My Canadian Experience
August/September/October 2009


Well the first week of August saw me paying a $676 bill for my prescription medicines which is the steepest price yet.  Having said that the pharmacist made me aware of the Ontario Trillium Drug Plan which can mitigate some of these costs and so have sent in an application to see if I'm eligible.

You can get more information on this at
http://www.health.gov.on.ca/english/public/pub/drugs/trillium.html

On 11th August they started to fix the woodwork and lattice on my porch...

Porch repair Porch repair

General Carpenter
And this card shows that he is a time served carpenter - T. M. McLean

Porch Porch
As you can see they are making good progress on the porch.  I must say the carpenter has done a very high quality of work in my opinion.
You can see their web site at www.strone.ca

Porch Porch

Porch Porch

Porch Porch

Porch
and these final pictures show the work done in more detail along with the mulch and flowers and so all that remains is to get it all painted.

On August 20th the painter arrived and has started to do the prep work.  I'm told this is scheduled to take six days to complete.  Bill has been doing painting for some 30 years and so I'm looking forward to seeing his finished work.

One thing I've already noticed is the attention to detail which so far looks to be a standard that the company are working to using time served experienced craftsmen. Some of the siding was coming away from the woodwork so that's been dealt with and he's smoothing out some of the older woodwork so that all will match up with the new wood. He's also sealed up some of the cracks in the pillars so that they'll have a uniform appearance once they are all painted.  I guess that's the problem when you have an old porch that the new woodwork ends up looking rather different from the old.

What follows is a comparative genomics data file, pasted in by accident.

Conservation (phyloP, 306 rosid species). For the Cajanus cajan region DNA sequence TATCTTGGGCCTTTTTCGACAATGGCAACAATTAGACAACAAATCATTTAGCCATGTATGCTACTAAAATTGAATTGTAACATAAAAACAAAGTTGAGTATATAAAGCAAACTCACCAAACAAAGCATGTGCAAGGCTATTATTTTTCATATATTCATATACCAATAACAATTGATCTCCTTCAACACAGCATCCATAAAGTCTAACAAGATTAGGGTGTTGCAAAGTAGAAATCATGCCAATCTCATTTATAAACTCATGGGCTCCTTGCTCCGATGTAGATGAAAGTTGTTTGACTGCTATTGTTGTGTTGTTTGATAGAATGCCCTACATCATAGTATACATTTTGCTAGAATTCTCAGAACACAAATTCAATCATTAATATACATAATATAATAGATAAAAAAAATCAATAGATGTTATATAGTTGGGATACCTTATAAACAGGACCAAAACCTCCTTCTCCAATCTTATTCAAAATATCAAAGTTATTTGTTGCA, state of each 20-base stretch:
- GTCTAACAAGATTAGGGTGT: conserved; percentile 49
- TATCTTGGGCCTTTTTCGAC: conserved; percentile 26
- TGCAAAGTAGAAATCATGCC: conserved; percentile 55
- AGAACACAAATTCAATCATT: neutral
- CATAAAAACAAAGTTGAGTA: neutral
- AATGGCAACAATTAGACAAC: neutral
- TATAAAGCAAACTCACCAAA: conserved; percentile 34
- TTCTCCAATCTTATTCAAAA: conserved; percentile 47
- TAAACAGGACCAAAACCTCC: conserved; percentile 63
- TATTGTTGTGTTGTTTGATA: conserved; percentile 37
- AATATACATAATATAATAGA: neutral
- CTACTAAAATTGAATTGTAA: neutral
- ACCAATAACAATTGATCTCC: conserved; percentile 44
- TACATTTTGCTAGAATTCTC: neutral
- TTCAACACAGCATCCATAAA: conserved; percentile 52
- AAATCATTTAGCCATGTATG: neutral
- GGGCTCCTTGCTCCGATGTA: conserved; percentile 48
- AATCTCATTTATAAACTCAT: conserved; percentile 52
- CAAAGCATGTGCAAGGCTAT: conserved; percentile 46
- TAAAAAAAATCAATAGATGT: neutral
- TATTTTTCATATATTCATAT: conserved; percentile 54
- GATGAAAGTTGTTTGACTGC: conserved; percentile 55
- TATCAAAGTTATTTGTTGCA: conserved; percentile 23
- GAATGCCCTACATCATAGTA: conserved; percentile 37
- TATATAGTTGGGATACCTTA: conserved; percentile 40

I might add that Bill the painter is also the organiser of the local dart team and he's promised to send me in a copy of his weekly newsletter :-)

I note that all the local supermarkets are now charging for plastic bags so I've bit the bullet and bought some permanent bags.  Now all I need to do is remember to take them with me when I got shopping.

Was in Toronto on the 18th attending a Scottish Studies meeting.  Took the opportunity to get a few Butchers Steak pies and potato scones while there to fill up my freezer :-)